Funkadelic follows up their classic 1971 album Maggot Brain with a freak funk double album. The star of Maggot Brain, scorching guitarist Eddie Hazel, has all but disappeared by now but the expanded Funkadelic line-up now includes former JB's member Bootsy Collins. America Eats Its Own is surprisingly political ( the title cut claims America is a bitch that sucks the brains of her great grandsons and daughters")
but also includes George Clinton's usual sexual puns ( "Wild and warm is my pussy", Clinton sings on "I Call My Baby Pussycat", "My pussy is where it's at" ) .
The JB's are James Brown's backing band so it's little wonder that some of these cuts sounds like backing cuts. You're leaning into the speaker expecting to hear the Godfather of the Soul. Some of these cuts --apparently collected from a variety of years--can be heard on other albums. "Escapism" is on the 1971 James Brown album Hot Pants. It's good, maybe even great...but I'm spending my money on The Meters.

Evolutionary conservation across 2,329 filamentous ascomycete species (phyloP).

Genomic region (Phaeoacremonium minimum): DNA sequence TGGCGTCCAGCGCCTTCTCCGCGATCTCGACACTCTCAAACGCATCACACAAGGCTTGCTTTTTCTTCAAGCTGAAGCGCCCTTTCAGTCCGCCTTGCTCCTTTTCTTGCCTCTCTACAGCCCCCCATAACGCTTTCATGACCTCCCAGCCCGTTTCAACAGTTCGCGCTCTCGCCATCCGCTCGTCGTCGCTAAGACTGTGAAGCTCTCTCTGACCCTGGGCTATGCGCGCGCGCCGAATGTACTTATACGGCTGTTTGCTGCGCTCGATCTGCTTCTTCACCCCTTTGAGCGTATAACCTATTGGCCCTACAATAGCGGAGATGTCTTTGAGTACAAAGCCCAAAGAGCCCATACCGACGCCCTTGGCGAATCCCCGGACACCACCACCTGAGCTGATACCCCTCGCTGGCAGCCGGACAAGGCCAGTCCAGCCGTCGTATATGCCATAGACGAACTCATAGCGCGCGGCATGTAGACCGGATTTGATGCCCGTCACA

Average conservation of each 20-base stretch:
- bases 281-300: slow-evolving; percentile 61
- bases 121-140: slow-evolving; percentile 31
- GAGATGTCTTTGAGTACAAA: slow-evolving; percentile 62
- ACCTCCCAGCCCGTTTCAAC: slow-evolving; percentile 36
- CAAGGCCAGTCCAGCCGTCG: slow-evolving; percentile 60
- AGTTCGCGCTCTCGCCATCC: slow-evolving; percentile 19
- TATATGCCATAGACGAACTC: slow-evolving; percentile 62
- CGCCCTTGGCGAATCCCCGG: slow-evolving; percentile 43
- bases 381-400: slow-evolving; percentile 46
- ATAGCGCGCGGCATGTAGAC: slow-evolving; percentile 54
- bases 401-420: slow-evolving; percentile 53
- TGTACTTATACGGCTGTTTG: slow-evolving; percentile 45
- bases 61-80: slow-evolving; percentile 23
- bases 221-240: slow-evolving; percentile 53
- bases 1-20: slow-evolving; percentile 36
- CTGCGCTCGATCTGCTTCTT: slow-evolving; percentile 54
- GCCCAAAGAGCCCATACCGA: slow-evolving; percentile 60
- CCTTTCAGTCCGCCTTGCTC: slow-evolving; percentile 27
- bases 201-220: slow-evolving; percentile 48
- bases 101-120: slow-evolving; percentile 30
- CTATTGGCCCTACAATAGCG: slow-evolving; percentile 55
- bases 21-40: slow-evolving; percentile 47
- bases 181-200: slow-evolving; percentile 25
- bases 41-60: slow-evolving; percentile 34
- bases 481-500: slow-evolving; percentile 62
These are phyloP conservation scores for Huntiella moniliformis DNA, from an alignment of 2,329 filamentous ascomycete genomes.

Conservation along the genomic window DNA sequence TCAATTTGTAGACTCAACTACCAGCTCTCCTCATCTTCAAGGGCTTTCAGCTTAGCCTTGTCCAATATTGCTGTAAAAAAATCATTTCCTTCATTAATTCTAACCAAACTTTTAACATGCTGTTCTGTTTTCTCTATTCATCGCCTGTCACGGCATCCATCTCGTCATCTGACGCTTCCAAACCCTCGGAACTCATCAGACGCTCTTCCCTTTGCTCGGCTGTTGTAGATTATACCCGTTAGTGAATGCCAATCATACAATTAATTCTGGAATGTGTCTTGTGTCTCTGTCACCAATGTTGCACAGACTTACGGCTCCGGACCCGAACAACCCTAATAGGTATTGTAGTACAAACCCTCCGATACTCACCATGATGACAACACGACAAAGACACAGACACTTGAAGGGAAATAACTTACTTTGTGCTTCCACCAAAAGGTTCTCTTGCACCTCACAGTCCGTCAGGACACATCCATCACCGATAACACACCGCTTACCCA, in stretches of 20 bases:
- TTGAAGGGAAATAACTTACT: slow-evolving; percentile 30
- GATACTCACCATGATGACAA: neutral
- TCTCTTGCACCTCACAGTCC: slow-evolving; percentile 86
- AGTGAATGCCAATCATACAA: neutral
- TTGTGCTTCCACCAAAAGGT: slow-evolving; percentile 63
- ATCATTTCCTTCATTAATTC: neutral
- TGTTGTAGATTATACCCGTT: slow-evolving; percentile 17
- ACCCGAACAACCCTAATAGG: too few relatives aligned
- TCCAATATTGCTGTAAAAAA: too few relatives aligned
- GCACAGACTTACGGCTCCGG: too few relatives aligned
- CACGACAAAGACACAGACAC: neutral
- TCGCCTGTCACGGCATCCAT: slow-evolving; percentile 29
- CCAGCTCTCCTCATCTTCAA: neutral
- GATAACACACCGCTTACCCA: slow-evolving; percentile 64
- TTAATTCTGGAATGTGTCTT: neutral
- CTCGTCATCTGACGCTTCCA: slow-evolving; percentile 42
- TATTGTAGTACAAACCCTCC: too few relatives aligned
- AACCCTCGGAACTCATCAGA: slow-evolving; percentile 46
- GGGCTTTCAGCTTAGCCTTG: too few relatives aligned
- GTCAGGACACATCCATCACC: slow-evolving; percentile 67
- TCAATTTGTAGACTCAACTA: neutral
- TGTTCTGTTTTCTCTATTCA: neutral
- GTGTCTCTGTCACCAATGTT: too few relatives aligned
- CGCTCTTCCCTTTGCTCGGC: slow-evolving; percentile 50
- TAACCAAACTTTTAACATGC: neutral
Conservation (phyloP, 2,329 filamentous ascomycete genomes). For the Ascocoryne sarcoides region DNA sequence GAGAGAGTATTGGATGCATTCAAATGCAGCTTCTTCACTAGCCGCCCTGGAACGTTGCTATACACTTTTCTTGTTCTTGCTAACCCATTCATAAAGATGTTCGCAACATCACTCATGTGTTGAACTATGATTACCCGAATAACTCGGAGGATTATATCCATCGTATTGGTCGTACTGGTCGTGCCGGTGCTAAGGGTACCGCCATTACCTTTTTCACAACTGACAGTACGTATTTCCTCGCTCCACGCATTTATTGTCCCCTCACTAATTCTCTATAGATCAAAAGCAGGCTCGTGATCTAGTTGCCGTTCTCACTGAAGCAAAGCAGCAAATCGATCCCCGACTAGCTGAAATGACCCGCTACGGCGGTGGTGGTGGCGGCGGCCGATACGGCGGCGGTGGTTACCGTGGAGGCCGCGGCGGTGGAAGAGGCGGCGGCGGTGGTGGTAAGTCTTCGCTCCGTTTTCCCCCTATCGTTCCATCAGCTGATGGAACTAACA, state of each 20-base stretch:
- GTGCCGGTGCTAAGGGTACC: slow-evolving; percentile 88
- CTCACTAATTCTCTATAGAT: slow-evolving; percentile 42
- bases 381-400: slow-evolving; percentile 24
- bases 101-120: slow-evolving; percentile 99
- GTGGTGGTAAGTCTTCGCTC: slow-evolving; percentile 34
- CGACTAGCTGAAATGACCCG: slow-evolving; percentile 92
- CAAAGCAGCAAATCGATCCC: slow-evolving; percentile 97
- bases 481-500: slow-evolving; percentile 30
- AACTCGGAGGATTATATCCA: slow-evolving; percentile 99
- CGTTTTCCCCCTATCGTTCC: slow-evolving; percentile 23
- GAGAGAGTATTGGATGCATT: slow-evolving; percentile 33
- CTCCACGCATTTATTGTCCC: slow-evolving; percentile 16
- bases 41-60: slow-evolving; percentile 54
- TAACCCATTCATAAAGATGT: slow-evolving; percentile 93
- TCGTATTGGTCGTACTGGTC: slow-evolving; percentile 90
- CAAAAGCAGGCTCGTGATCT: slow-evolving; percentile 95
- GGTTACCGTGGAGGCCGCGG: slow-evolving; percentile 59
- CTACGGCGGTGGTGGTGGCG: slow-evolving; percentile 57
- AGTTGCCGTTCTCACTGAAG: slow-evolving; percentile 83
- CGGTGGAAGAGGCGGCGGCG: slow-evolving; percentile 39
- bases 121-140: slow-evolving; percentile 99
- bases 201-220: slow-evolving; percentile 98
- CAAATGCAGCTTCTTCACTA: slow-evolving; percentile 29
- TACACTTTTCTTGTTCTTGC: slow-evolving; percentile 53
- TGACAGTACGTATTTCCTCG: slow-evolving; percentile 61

"Whatcha See is Whatcha Get" is one of 1971's great singles and it, along with "In The Rain" helped the Detroit R and B group The Dramatics hit the Top 20 with their 1972 debut album. Yes, the songs were great but so were the super fly dance steps and prom suits.
For his second solo album, the former Temptations singer delves into Afro-centric grooves like the title cut, some funky grooves ( "Let Me Run Into Your Lonely Heart") and most notably an eight minute precursor to the whole Disco scene called "Girl You Need A Change of Mind". Check out the Thin Man from Birmingham's tune below and you'll hear why it filled the dance floor. Damn, I wish I owned this album. Especially because a rare CD copy runs no less than $104 on Amazon.com